Baseball connected my Mother and I when she lived in Saudi Arabia and I called her in the middle of the night to tell her Kirby Pucket and Kent Hrbek had carried the day and won the World Series in 1987.   Baseball tied us together for the 28 years when she lived in New York and then Oakland and we would plan a trip in June to watch the last game of the year in September, either in Minnesota or Oakland, whether the teams were good or not, and were fortunate to watch our team win the division in the final series of the year in more years than we ever believed possible. We went to a game of baseball as part of her visit to Minnesota or my visit to see her every year.  Baseball is a game that regardless of the outcome of the games we went to watch together, we enjoyed each other’s company and the 9 inning conversation that ensued about our lives.   It’s a game that brought out the best in our relationship and reminded us of what fun it is to be a fan of life.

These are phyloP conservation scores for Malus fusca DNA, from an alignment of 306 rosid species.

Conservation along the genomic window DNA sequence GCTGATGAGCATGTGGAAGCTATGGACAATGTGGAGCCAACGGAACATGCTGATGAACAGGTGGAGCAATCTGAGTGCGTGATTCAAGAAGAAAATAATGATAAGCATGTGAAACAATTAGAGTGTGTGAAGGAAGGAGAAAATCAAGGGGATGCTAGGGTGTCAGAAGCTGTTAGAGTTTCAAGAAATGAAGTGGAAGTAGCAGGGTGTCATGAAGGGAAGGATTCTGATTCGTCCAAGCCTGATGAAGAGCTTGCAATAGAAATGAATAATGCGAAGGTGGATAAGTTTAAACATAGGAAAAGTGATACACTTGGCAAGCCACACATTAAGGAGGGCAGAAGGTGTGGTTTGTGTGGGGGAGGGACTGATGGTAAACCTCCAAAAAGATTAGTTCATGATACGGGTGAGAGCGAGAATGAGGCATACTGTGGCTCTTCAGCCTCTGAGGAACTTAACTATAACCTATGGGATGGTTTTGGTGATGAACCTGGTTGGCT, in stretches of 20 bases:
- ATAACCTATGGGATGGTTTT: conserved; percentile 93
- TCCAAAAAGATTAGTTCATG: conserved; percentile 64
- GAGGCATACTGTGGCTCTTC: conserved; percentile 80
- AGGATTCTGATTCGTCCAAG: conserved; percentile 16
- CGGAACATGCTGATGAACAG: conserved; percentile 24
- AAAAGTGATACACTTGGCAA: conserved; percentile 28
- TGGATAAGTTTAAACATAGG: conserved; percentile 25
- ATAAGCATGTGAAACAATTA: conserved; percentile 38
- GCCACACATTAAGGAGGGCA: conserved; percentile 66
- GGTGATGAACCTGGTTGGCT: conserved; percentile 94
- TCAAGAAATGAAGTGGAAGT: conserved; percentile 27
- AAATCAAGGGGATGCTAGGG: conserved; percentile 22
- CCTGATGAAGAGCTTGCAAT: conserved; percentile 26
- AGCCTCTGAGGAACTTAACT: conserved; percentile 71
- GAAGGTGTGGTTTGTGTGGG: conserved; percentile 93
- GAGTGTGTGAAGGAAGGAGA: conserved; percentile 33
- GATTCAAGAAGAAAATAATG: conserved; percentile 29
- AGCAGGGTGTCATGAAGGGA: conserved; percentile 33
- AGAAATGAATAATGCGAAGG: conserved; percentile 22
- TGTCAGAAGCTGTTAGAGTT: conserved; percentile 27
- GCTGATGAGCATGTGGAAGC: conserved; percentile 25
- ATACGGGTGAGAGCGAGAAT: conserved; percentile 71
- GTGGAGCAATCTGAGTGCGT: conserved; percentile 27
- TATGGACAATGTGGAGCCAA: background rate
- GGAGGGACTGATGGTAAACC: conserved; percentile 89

Baseball is just a game in which one person throws a ball and the other tries to hit it where no one can catch it and how ridiculously hard that simple concept is. It’s a game where skill and luck and human fallibility play an equal role in success and failure.  Sound familiar?

Play ball…..Go Twins!

P.S. My mother and I used to have Limerick contests.  She usually won, but here’s one of my few winning entries…


A Pitcher Named Sylvester

by T. A. Fry

There once was a pitcher named Sylvester
Who had trouble with his pants polyester.
When during his windup
His pants would bind up
The parts that make him a mister.

He tried wearing a larger size jock.
And not tucking his pants into his socks.
But the only solution